"The goal of U.S. GLOBEC is to identify how a changing global climate will affect the dynamics of marine animal populations and
ultimately how climate change will globally affect living marine resources. The strategy of U.S. GLOBEC field programs is to focus on
processes and mechanisms linking physical factors to the population dynamics of marine animals. As a simplifying assumption, the focus of
the field work is on the population dynamics of the planktonic stages of marine animals because they are believed to be the most vulnerable
to changes in physical forcing caused by climate change.
A vital step in the U.S. GLOBEC program is to link the information developed from field studies on planktonic processes, to the much larger scales of global climate change, marine population space, and the rise and fall of living marine resources. Field studies on processes, by their nature, are limited in space and time, seldom being larger than 10,000 nm2, and lasting longer than five years, while major marine populations may occupy and migrate more than 100,000 nm2 and climate change evolves over several decades to hundreds of years. Linkage of the scales of process studies to large time and space scales requires modeling and retrospective studies..."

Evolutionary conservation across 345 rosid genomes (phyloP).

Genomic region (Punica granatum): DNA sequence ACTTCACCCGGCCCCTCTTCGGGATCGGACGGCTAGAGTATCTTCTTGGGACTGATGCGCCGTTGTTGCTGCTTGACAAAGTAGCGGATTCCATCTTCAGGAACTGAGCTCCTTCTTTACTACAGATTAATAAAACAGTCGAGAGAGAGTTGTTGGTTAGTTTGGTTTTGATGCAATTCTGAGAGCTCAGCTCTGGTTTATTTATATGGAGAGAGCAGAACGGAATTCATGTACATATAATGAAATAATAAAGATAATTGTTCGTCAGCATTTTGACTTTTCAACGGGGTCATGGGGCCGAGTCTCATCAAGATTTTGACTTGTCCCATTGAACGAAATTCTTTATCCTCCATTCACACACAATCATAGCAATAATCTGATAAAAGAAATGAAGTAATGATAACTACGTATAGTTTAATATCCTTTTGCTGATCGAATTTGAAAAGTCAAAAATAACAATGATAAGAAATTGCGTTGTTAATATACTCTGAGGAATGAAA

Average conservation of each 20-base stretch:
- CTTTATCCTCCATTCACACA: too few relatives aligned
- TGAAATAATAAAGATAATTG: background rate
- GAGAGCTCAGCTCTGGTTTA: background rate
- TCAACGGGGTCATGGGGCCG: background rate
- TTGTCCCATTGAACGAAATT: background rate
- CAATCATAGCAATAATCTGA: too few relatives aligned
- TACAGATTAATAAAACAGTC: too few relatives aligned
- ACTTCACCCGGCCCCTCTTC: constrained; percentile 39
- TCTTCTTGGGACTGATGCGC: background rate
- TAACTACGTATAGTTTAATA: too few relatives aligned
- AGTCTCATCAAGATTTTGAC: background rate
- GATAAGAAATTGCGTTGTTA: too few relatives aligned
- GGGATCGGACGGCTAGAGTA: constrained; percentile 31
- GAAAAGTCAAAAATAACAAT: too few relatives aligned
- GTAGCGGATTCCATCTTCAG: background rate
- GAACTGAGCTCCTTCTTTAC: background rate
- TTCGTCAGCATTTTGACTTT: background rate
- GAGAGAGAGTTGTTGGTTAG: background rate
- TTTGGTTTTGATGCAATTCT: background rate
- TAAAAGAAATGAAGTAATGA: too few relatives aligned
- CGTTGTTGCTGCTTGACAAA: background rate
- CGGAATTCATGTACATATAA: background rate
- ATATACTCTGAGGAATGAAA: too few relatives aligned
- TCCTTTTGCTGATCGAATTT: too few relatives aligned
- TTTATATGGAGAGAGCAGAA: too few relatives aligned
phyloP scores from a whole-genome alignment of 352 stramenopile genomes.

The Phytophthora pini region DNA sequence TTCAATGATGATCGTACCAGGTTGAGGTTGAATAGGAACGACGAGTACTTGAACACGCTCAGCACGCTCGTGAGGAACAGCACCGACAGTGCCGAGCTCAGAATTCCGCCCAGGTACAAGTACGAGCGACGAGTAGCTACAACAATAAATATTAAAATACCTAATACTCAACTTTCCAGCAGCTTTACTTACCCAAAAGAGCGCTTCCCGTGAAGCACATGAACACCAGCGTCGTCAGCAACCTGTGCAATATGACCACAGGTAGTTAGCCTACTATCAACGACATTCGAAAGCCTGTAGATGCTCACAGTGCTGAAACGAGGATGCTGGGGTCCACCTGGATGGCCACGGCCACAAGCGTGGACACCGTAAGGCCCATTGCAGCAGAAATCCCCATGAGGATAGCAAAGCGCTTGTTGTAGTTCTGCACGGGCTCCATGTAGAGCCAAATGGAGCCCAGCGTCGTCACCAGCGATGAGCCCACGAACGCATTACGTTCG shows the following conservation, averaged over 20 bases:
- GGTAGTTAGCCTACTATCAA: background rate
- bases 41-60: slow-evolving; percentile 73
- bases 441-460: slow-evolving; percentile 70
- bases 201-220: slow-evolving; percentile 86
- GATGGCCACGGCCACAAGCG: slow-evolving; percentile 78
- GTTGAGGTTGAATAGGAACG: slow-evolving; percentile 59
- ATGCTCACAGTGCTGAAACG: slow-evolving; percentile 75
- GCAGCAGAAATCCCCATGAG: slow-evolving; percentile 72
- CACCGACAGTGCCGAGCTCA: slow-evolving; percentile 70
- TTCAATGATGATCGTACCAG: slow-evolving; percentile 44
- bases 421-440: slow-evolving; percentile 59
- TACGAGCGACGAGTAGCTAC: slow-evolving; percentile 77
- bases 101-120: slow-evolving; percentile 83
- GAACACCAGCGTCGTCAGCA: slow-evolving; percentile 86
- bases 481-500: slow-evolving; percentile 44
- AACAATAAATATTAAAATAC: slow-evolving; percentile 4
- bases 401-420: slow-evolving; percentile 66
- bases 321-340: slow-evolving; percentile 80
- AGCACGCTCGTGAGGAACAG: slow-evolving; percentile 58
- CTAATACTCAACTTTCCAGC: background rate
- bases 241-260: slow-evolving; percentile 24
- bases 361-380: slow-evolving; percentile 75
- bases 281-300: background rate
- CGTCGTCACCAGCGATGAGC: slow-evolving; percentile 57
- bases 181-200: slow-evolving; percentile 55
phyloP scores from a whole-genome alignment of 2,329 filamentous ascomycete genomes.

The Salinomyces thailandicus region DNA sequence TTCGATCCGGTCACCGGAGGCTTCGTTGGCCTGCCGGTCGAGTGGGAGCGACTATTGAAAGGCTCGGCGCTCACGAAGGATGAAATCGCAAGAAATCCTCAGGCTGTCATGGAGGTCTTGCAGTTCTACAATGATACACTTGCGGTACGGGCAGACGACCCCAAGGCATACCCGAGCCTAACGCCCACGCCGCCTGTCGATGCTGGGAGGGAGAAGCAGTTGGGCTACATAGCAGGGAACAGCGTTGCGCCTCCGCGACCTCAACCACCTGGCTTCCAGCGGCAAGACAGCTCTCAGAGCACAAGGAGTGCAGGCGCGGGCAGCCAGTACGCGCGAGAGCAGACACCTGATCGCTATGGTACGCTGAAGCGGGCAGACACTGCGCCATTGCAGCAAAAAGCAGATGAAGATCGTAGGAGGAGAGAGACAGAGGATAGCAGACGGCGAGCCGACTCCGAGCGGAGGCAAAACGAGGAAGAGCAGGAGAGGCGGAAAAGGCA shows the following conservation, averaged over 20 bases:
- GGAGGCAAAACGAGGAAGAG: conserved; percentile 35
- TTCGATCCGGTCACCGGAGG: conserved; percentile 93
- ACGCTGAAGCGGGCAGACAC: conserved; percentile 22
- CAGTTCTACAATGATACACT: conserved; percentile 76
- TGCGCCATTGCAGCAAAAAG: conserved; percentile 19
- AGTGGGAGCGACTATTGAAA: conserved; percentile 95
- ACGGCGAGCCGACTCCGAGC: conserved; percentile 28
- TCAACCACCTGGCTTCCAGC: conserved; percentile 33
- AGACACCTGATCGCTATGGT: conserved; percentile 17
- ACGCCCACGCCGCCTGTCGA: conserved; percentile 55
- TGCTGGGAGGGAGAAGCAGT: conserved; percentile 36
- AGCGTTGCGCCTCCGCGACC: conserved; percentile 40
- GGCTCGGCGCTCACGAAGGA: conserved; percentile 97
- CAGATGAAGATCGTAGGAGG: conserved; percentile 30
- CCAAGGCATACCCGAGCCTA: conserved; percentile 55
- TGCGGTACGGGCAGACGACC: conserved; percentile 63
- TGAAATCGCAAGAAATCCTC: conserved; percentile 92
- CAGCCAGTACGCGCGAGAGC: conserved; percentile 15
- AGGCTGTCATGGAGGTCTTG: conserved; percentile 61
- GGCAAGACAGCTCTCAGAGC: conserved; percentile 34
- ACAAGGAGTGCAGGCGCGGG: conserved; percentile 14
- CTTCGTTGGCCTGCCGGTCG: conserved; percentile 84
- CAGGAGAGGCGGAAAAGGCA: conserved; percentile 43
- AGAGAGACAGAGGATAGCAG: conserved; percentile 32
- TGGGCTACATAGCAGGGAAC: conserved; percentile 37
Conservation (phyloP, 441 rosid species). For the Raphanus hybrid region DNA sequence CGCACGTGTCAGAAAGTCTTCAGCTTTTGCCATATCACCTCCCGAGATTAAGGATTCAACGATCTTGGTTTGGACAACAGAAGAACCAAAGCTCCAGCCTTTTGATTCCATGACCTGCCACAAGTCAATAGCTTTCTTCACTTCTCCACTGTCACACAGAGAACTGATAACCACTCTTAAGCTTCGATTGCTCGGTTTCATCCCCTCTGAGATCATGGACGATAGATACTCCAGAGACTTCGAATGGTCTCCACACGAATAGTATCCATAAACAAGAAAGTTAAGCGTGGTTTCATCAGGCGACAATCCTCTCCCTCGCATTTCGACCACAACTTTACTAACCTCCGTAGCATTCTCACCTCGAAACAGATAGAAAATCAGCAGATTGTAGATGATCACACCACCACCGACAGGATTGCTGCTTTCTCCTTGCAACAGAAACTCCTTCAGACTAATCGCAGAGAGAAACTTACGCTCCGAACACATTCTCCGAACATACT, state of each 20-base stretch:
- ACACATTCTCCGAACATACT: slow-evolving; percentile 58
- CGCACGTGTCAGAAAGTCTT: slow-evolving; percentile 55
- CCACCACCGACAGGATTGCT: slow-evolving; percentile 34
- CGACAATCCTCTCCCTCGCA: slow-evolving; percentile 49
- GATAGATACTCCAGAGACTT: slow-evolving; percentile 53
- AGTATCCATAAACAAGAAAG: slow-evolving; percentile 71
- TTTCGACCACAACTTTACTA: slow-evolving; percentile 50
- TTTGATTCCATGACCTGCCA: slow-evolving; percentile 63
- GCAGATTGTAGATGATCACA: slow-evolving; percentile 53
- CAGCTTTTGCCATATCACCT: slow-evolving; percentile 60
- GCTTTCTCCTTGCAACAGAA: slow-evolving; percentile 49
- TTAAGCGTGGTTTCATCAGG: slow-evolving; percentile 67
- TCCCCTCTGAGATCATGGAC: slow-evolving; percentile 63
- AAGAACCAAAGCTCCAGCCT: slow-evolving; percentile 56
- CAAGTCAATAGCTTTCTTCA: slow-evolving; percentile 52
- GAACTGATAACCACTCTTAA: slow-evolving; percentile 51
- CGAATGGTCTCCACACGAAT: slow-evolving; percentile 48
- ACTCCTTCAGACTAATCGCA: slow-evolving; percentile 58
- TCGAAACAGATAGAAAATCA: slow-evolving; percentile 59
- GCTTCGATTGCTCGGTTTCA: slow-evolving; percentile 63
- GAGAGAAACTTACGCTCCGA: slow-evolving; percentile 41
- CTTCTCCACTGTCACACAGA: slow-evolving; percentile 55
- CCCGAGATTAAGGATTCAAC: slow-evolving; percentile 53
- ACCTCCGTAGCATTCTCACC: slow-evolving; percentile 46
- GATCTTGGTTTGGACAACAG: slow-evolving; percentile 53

--from U.S. GLOBEC Initiative for Retrospective Research, Tim Baumgartner, et al
"...The most crucial aspect of the GLOBEC program is a close connection between studies of the physical environment and biological processes in the ocean. Indeed, the GLOBEC program is based on the assumption that the physical environment plays a crucial role in at least come of the life stages of most marine animals."
--from E. Hofmann et al, 18 February 1990, Theory and Modeling in GLOBEC: a First Step, Report to the GLOBEC Steering Committee from the Working Group on Theory and Modeling.